Women given credit for skills learnt in the home: The value of unpaid work has been given recognition under a scheme operating in Birmingham. Haydn Price reports

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The Independent Online
IRENE BROWN, unable to find a job after being made redundant by a Midlands catering company, enrolled on a National Vocational training course, in which her informally learnt skills would count towards a final qualification.

Now, after successfully completing the programme, she has gained employment and improved her self-esteem.

She and dozens of other Birmingham women are living proof of the assertion by David Hunt, the Secretary of State for Employment, that skills learnt in the domestic and voluntary sectors can be formally assessed and certificated.

Before gaining an NVQ in business administration, Ms Brown had helped set up a housing co-operative and had worked voluntarily at her local community centre. She explained that 'this unpaid work gave me experience of organising meetings, agendas and finances, all of which are valuable industrial skills'.

Under the accreditation programme, such skills are recognised and rewarded. Each student provides a portfolio of references and other information, which acts as evidence of prior learnt skills.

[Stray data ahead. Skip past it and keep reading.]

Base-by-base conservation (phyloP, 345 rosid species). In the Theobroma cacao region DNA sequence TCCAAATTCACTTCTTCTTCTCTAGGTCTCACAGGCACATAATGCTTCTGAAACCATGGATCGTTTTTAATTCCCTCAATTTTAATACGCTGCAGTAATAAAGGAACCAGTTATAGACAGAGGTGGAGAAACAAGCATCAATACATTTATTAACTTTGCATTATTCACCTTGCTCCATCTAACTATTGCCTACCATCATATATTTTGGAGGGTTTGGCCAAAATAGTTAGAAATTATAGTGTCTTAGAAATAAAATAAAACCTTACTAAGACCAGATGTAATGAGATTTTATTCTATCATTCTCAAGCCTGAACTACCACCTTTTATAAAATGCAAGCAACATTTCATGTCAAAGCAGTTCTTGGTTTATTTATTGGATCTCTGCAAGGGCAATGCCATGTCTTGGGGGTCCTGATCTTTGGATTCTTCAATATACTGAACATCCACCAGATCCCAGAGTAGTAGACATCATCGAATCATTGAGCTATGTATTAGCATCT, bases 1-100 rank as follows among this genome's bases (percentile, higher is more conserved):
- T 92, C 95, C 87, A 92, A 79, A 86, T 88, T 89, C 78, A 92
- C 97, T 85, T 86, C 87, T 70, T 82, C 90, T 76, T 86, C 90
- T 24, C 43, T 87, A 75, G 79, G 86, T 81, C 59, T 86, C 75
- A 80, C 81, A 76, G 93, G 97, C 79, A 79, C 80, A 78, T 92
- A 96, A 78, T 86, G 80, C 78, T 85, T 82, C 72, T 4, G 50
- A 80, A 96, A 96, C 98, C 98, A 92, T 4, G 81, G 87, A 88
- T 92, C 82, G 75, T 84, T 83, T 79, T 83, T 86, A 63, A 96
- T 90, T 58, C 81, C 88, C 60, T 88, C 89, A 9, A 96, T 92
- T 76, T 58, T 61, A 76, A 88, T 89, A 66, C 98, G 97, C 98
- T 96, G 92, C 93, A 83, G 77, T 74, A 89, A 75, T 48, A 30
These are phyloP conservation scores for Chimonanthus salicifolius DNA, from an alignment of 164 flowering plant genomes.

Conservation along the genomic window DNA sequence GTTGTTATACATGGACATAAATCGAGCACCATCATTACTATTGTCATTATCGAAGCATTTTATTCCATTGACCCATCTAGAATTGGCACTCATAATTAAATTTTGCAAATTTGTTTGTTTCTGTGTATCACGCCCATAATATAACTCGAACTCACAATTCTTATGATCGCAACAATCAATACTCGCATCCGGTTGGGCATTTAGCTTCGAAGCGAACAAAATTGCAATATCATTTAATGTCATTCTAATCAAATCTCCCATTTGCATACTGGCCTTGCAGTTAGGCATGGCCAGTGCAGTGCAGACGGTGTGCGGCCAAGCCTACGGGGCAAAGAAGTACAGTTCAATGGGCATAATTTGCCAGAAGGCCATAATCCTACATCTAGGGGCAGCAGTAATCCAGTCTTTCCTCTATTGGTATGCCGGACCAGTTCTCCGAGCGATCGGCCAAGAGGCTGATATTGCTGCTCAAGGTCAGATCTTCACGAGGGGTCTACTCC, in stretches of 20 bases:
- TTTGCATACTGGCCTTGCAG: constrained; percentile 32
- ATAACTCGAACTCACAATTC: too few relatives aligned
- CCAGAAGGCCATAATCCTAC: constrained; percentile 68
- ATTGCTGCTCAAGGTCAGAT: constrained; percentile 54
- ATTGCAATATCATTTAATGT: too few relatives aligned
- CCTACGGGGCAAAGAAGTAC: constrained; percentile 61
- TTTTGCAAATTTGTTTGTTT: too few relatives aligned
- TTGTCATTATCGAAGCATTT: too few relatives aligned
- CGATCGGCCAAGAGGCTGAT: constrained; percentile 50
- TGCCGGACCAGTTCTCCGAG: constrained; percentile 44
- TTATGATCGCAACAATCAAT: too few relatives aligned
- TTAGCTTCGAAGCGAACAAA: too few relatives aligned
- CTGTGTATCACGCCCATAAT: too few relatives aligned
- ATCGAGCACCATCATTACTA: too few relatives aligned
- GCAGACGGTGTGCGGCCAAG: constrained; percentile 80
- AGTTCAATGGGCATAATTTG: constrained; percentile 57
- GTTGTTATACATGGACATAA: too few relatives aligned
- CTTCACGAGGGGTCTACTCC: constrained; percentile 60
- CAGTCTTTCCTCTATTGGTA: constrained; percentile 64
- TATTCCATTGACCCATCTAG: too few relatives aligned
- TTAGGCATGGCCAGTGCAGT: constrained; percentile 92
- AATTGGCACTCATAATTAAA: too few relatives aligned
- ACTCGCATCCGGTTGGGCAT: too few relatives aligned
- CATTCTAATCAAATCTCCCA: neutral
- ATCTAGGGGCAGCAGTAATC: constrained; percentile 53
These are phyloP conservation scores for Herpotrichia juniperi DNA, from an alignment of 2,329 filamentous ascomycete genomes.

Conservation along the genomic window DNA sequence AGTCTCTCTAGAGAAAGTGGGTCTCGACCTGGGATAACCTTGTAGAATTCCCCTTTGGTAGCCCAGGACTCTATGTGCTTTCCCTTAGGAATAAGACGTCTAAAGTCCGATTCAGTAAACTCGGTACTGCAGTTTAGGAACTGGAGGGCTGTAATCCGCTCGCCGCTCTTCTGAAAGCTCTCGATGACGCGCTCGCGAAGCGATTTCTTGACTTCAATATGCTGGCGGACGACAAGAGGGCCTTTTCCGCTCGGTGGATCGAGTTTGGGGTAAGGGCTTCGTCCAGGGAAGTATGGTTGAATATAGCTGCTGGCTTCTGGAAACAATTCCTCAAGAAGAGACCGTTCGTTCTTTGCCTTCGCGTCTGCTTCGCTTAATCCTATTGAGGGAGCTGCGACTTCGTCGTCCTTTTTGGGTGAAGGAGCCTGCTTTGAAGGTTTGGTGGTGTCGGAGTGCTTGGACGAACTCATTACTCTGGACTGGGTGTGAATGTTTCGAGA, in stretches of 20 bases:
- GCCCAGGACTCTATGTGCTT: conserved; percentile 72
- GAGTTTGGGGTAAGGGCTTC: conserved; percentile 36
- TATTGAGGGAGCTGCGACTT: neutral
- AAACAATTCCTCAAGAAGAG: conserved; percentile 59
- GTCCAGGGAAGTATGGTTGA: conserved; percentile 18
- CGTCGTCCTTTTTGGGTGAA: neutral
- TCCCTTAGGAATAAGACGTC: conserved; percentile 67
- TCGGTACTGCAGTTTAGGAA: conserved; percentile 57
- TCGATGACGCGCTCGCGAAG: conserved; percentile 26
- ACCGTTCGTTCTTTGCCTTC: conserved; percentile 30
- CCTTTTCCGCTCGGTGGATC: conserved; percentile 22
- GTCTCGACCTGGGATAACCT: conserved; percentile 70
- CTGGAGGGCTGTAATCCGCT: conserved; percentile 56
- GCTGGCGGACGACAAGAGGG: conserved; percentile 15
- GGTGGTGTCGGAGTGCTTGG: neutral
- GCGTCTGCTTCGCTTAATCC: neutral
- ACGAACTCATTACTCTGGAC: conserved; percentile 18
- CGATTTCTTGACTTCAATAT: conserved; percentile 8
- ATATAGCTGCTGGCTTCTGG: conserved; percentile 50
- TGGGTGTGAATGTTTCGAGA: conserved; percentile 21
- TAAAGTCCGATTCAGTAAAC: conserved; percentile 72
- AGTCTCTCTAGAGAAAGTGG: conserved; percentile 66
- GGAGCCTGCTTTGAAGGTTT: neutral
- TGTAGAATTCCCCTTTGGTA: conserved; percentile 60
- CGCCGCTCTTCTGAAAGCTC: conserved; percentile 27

The assessor, through an informal, but stringent, meeting with the student, evaluates the portfolio.

Where proof of suitable prior experience is provided the student is deemed to have passed the required practical assessment and gains credits towards an overall qualification.

After the candidate has obtained all possible credits for prior learning, further credits are awarded through conventional teaching. The approach reduces the need to re-teach and test already proven skills.

So far, the scheme has helped many other women to improve their self-confidence and find long-term employment.

According to Hazel Scarlet, who has raised two children, the course 'taught us that we did have valuable skills to offer and that the unpaid work we do is valued'.

June Ashurst was unemployed for several years and was 'timid and shy'. She said: 'The course made me blossom and improved my self-esteem, the camaraderie between the women was wonderful and the course has finally led me into becoming a tutor.'

Despite the women's enthusiasm for their new qualifications, it remains to be seen how employers will react to any national scheme. The reunion of 'the class of 91' was only marred by irritation at press coverage of the minister's announcement.

Pat Hachett, who received accreditation for previous relevant employment experience, said: 'Some of the tabloids make it sound as if we will gain qualifications for ironing.'

Another student said: 'No one came and examined my washing. We achieved our qualifications by showing that we had administration skills and not that we had clean houses.'

Janine Phillips, general manager of Skill Development Services, the organisation that implemented the scheme in Bir mingham two years ago, said: 'If a national programme is to succeed, and reduce the wastage of talent that is occurring, the myth of 'diplomas for dishwashing' must be stopped.'

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